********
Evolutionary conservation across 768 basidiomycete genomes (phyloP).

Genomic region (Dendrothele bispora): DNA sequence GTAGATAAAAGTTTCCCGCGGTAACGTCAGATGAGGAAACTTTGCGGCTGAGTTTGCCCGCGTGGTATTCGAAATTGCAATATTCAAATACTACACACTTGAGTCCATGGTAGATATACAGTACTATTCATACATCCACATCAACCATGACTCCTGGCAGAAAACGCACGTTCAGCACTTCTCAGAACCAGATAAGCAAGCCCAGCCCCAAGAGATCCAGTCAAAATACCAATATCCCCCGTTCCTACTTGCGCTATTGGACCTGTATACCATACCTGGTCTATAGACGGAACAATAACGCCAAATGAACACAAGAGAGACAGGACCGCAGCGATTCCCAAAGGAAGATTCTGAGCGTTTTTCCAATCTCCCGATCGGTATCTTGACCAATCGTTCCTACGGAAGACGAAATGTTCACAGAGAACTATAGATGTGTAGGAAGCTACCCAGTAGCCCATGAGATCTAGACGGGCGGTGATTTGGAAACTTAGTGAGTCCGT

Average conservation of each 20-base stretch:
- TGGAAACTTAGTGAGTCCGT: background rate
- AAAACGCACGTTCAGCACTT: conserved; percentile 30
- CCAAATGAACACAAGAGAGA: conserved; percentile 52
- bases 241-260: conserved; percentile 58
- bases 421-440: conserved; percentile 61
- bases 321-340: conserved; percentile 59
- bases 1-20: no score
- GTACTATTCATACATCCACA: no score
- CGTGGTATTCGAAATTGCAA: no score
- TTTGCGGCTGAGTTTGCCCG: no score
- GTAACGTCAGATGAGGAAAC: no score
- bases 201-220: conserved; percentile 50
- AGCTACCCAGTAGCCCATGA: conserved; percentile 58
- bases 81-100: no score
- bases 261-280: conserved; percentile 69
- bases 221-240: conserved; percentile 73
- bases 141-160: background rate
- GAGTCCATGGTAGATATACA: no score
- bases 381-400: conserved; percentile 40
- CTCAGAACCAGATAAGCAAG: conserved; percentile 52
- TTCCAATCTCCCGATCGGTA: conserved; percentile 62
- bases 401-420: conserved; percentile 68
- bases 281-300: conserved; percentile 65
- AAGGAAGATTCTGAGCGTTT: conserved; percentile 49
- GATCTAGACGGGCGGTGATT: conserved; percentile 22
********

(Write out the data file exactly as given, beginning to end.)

Evolutionary conservation across 768 basidiomycete genomes (phyloP).

Genomic region (Dendrothele bispora): DNA sequence GTAGATAAAAGTTTCCCGCGGTAACGTCAGATGAGGAAACTTTGCGGCTGAGTTTGCCCGCGTGGTATTCGAAATTGCAATATTCAAATACTACACACTTGAGTCCATGGTAGATATACAGTACTATTCATACATCCACATCAACCATGACTCCTGGCAGAAAACGCACGTTCAGCACTTCTCAGAACCAGATAAGCAAGCCCAGCCCCAAGAGATCCAGTCAAAATACCAATATCCCCCGTTCCTACTTGCGCTATTGGACCTGTATACCATACCTGGTCTATAGACGGAACAATAACGCCAAATGAACACAAGAGAGACAGGACCGCAGCGATTCCCAAAGGAAGATTCTGAGCGTTTTTCCAATCTCCCGATCGGTATCTTGACCAATCGTTCCTACGGAAGACGAAATGTTCACAGAGAACTATAGATGTGTAGGAAGCTACCCAGTAGCCCATGAGATCTAGACGGGCGGTGATTTGGAAACTTAGTGAGTCCGT

Average conservation of each 20-base stretch:
- TGGAAACTTAGTGAGTCCGT: background rate
- AAAACGCACGTTCAGCACTT: conserved; percentile 30
- CCAAATGAACACAAGAGAGA: conserved; percentile 52
- bases 241-260: conserved; percentile 58
- bases 421-440: conserved; percentile 61
- bases 321-340: conserved; percentile 59
- bases 1-20: no score
- GTACTATTCATACATCCACA: no score
- CGTGGTATTCGAAATTGCAA: no score
- TTTGCGGCTGAGTTTGCCCG: no score
- GTAACGTCAGATGAGGAAAC: no score
- bases 201-220: conserved; percentile 50
- AGCTACCCAGTAGCCCATGA: conserved; percentile 58
- bases 81-100: no score
- bases 261-280: conserved; percentile 69
- bases 221-240: conserved; percentile 73
- bases 141-160: background rate
- GAGTCCATGGTAGATATACA: no score
- bases 381-400: conserved; percentile 40
- CTCAGAACCAGATAAGCAAG: conserved; percentile 52
- TTCCAATCTCCCGATCGGTA: conserved; percentile 62
- bases 401-420: conserved; percentile 68
- bases 281-300: conserved; percentile 65
- AAGGAAGATTCTGAGCGTTT: conserved; percentile 49
- GATCTAGACGGGCGGTGATT: conserved; percentile 22